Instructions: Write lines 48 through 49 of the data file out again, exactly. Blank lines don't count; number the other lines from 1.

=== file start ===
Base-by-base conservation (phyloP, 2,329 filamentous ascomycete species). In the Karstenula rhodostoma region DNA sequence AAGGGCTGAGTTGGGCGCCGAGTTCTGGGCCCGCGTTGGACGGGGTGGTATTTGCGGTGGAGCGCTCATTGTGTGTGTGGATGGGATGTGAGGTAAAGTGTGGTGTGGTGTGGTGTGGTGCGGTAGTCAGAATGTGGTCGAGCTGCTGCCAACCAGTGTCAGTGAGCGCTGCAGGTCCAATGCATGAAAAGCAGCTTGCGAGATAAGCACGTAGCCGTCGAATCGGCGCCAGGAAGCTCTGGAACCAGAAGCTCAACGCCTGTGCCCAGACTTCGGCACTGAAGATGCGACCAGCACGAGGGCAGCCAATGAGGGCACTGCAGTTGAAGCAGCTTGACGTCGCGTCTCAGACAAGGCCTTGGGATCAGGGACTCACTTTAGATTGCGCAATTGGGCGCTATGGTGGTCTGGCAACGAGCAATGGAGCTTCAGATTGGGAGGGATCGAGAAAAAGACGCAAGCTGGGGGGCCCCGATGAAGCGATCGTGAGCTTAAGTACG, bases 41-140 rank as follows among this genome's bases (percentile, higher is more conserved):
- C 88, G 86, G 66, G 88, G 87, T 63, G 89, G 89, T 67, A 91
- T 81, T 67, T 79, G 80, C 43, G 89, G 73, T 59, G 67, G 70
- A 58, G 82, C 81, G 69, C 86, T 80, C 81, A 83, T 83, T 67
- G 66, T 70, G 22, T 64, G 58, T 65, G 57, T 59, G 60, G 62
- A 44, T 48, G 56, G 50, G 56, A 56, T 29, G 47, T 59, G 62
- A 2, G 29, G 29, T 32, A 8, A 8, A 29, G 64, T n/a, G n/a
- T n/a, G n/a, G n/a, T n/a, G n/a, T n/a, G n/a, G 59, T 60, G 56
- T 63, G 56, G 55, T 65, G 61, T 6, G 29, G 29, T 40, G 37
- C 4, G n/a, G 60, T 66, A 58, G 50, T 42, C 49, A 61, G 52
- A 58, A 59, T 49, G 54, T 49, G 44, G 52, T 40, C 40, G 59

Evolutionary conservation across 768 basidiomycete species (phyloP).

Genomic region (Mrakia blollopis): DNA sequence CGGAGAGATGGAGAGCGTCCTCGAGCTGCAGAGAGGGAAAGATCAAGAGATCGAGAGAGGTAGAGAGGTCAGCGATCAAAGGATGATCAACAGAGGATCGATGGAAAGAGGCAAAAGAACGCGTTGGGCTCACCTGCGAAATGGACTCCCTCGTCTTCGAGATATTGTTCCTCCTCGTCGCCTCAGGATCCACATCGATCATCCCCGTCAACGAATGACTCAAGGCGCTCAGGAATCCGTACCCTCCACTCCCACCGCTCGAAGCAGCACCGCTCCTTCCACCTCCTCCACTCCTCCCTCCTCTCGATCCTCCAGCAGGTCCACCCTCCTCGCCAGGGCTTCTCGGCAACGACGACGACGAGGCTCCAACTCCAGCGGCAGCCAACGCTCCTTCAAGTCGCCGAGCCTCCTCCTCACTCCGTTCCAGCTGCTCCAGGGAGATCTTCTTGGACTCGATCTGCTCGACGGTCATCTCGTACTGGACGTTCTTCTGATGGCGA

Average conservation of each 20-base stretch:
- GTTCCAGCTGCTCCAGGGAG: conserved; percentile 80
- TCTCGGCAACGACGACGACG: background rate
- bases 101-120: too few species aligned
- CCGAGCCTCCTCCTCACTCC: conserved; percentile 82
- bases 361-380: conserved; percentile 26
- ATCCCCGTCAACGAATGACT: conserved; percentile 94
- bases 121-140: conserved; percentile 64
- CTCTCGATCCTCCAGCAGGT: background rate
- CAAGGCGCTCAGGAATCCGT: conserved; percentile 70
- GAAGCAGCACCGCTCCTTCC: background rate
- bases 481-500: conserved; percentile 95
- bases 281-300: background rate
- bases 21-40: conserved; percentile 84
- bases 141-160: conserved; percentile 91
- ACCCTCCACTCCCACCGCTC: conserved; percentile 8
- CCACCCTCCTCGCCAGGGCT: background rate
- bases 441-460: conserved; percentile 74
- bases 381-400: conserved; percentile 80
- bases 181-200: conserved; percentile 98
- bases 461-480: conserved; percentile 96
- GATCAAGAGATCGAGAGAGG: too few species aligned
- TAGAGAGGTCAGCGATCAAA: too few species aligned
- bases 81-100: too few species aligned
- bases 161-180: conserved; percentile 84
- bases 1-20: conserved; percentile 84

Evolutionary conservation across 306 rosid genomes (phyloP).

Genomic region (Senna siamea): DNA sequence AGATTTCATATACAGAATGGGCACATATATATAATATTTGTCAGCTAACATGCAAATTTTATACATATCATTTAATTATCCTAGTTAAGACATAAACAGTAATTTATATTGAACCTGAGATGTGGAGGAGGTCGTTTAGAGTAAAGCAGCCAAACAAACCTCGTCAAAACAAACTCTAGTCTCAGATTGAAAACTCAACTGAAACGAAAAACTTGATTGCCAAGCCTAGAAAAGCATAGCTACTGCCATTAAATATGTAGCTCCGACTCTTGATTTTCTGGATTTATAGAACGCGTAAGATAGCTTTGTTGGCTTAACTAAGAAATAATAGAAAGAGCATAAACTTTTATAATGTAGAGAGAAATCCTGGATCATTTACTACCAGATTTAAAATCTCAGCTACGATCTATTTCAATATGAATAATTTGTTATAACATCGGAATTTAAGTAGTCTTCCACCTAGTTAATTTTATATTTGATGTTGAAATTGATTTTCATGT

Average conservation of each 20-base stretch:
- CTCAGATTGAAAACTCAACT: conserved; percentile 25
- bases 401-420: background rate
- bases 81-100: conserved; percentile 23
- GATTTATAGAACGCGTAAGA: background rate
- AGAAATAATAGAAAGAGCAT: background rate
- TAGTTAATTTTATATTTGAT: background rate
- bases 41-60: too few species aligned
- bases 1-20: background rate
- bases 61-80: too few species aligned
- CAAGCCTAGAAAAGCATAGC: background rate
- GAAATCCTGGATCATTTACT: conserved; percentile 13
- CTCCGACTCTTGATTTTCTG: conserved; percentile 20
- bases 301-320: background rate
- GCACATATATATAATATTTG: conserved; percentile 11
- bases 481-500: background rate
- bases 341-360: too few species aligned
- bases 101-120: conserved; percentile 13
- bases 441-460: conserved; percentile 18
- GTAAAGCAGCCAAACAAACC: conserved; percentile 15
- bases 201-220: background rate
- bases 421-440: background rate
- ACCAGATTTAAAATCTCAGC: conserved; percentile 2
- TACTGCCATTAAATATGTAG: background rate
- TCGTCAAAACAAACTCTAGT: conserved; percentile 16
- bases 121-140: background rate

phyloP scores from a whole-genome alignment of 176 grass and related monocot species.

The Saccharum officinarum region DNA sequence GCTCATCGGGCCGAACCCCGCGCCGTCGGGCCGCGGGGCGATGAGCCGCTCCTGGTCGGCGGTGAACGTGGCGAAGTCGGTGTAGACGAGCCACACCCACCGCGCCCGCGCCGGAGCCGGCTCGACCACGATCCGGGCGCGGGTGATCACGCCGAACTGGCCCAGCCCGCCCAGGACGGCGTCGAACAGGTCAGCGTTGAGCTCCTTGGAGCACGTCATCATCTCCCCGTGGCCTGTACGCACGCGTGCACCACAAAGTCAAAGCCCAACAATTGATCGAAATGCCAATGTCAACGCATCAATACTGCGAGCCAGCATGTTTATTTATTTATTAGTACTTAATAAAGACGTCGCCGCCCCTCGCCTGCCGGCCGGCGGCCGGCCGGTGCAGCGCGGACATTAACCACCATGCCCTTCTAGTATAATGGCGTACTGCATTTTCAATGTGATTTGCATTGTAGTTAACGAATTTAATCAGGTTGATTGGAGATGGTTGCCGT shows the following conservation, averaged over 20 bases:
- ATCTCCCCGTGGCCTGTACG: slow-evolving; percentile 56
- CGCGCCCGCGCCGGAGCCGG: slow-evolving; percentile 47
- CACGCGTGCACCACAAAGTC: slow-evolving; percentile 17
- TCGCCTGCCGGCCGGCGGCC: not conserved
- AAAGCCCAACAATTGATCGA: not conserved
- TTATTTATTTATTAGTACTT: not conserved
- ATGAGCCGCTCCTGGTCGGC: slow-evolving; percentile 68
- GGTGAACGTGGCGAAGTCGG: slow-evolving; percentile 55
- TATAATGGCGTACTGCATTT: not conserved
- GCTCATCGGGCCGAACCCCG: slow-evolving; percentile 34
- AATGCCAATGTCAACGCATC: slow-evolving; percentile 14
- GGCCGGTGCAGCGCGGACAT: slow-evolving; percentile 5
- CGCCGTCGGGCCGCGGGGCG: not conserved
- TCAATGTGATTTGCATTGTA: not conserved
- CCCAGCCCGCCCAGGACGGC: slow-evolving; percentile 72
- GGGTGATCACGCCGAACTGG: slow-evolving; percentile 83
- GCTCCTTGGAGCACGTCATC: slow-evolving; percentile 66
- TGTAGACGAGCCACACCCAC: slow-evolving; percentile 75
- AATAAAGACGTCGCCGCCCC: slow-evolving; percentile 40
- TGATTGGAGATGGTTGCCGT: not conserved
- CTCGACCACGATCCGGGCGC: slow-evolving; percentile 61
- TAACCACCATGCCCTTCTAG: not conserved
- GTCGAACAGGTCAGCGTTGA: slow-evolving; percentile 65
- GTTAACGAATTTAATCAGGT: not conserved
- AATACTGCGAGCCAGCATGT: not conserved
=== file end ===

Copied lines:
- TAGTTAATTTTATATTTGAT: background rate
- bases 41-60: too few species aligned